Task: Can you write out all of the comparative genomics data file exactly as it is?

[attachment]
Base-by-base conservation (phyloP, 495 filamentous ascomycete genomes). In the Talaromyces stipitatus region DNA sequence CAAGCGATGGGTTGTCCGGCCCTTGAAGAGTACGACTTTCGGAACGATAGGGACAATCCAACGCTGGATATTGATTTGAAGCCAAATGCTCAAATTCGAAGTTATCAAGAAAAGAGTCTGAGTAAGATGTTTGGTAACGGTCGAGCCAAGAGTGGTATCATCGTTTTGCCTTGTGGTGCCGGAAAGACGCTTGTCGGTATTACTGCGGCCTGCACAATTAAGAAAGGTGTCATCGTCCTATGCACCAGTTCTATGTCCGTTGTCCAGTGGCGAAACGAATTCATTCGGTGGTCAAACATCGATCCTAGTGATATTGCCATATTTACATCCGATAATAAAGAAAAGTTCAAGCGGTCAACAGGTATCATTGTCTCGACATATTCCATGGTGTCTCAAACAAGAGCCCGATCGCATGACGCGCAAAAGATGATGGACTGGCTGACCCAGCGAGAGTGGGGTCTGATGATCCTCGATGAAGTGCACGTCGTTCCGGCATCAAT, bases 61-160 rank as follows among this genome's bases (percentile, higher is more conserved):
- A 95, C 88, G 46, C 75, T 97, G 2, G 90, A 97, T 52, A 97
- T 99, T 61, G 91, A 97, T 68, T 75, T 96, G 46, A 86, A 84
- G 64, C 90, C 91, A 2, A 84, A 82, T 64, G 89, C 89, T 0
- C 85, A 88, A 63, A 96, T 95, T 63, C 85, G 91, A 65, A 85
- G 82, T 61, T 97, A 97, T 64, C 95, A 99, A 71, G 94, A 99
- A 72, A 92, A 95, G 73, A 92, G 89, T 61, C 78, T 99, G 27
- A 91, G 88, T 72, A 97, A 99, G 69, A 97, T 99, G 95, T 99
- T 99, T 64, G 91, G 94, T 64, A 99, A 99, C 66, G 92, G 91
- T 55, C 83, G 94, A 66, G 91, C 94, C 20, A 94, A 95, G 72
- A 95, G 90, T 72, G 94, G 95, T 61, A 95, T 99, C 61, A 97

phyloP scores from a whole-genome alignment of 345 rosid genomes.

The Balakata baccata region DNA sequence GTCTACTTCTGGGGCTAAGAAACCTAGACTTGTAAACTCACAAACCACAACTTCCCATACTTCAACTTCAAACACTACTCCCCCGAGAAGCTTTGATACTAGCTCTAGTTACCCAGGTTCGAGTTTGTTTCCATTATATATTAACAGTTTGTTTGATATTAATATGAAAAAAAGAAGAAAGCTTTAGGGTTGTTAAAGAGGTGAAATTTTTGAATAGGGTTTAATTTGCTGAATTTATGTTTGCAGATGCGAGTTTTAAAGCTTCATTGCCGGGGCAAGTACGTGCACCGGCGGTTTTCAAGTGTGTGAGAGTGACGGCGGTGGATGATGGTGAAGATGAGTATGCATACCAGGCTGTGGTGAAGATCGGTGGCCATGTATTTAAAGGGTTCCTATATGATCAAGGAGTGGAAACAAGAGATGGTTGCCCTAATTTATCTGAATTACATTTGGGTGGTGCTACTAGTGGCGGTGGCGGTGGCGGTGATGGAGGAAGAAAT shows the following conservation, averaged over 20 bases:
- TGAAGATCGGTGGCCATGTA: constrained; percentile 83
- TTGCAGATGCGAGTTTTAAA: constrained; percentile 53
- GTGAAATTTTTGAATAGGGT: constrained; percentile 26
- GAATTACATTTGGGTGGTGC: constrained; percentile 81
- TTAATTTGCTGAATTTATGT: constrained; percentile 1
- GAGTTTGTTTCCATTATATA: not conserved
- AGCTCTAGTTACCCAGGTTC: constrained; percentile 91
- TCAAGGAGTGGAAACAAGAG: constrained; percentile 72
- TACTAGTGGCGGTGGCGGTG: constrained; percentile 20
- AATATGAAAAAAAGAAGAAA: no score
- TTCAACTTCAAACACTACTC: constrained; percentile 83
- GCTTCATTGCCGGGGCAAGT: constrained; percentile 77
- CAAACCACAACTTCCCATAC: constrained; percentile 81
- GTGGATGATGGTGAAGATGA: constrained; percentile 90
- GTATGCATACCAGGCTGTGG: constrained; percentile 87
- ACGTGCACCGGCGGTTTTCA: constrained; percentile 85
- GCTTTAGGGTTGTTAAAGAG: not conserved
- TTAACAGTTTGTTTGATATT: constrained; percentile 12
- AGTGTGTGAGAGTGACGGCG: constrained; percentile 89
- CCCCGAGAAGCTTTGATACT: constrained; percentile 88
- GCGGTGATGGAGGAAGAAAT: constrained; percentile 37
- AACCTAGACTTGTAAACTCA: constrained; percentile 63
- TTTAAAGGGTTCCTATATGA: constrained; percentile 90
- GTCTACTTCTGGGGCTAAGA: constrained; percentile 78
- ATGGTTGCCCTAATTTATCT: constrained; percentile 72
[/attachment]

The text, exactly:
Base-by-base conservation (phyloP, 495 filamentous ascomycete genomes). In the Talaromyces stipitatus region DNA sequence CAAGCGATGGGTTGTCCGGCCCTTGAAGAGTACGACTTTCGGAACGATAGGGACAATCCAACGCTGGATATTGATTTGAAGCCAAATGCTCAAATTCGAAGTTATCAAGAAAAGAGTCTGAGTAAGATGTTTGGTAACGGTCGAGCCAAGAGTGGTATCATCGTTTTGCCTTGTGGTGCCGGAAAGACGCTTGTCGGTATTACTGCGGCCTGCACAATTAAGAAAGGTGTCATCGTCCTATGCACCAGTTCTATGTCCGTTGTCCAGTGGCGAAACGAATTCATTCGGTGGTCAAACATCGATCCTAGTGATATTGCCATATTTACATCCGATAATAAAGAAAAGTTCAAGCGGTCAACAGGTATCATTGTCTCGACATATTCCATGGTGTCTCAAACAAGAGCCCGATCGCATGACGCGCAAAAGATGATGGACTGGCTGACCCAGCGAGAGTGGGGTCTGATGATCCTCGATGAAGTGCACGTCGTTCCGGCATCAAT, bases 61-160 rank as follows among this genome's bases (percentile, higher is more conserved):
- A 95, C 88, G 46, C 75, T 97, G 2, G 90, A 97, T 52, A 97
- T 99, T 61, G 91, A 97, T 68, T 75, T 96, G 46, A 86, A 84
- G 64, C 90, C 91, A 2, A 84, A 82, T 64, G 89, C 89, T 0
- C 85, A 88, A 63, A 96, T 95, T 63, C 85, G 91, A 65, A 85
- G 82, T 61, T 97, A 97, T 64, C 95, A 99, A 71, G 94, A 99
- A 72, A 92, A 95, G 73, A 92, G 89, T 61, C 78, T 99, G 27
- A 91, G 88, T 72, A 97, A 99, G 69, A 97, T 99, G 95, T 99
- T 99, T 64, G 91, G 94, T 64, A 99, A 99, C 66, G 92, G 91
- T 55, C 83, G 94, A 66, G 91, C 94, C 20, A 94, A 95, G 72
- A 95, G 90, T 72, G 94, G 95, T 61, A 95, T 99, C 61, A 97

phyloP scores from a whole-genome alignment of 345 rosid genomes.

The Balakata baccata region DNA sequence GTCTACTTCTGGGGCTAAGAAACCTAGACTTGTAAACTCACAAACCACAACTTCCCATACTTCAACTTCAAACACTACTCCCCCGAGAAGCTTTGATACTAGCTCTAGTTACCCAGGTTCGAGTTTGTTTCCATTATATATTAACAGTTTGTTTGATATTAATATGAAAAAAAGAAGAAAGCTTTAGGGTTGTTAAAGAGGTGAAATTTTTGAATAGGGTTTAATTTGCTGAATTTATGTTTGCAGATGCGAGTTTTAAAGCTTCATTGCCGGGGCAAGTACGTGCACCGGCGGTTTTCAAGTGTGTGAGAGTGACGGCGGTGGATGATGGTGAAGATGAGTATGCATACCAGGCTGTGGTGAAGATCGGTGGCCATGTATTTAAAGGGTTCCTATATGATCAAGGAGTGGAAACAAGAGATGGTTGCCCTAATTTATCTGAATTACATTTGGGTGGTGCTACTAGTGGCGGTGGCGGTGGCGGTGATGGAGGAAGAAAT shows the following conservation, averaged over 20 bases:
- TGAAGATCGGTGGCCATGTA: constrained; percentile 83
- TTGCAGATGCGAGTTTTAAA: constrained; percentile 53
- GTGAAATTTTTGAATAGGGT: constrained; percentile 26
- GAATTACATTTGGGTGGTGC: constrained; percentile 81
- TTAATTTGCTGAATTTATGT: constrained; percentile 1
- GAGTTTGTTTCCATTATATA: not conserved
- AGCTCTAGTTACCCAGGTTC: constrained; percentile 91
- TCAAGGAGTGGAAACAAGAG: constrained; percentile 72
- TACTAGTGGCGGTGGCGGTG: constrained; percentile 20
- AATATGAAAAAAAGAAGAAA: no score
- TTCAACTTCAAACACTACTC: constrained; percentile 83
- GCTTCATTGCCGGGGCAAGT: constrained; percentile 77
- CAAACCACAACTTCCCATAC: constrained; percentile 81
- GTGGATGATGGTGAAGATGA: constrained; percentile 90
- GTATGCATACCAGGCTGTGG: constrained; percentile 87
- ACGTGCACCGGCGGTTTTCA: constrained; percentile 85
- GCTTTAGGGTTGTTAAAGAG: not conserved
- TTAACAGTTTGTTTGATATT: constrained; percentile 12
- AGTGTGTGAGAGTGACGGCG: constrained; percentile 89
- CCCCGAGAAGCTTTGATACT: constrained; percentile 88
- GCGGTGATGGAGGAAGAAAT: constrained; percentile 37
- AACCTAGACTTGTAAACTCA: constrained; percentile 63
- TTTAAAGGGTTCCTATATGA: constrained; percentile 90
- GTCTACTTCTGGGGCTAAGA: constrained; percentile 78
- ATGGTTGCCCTAATTTATCT: constrained; percentile 72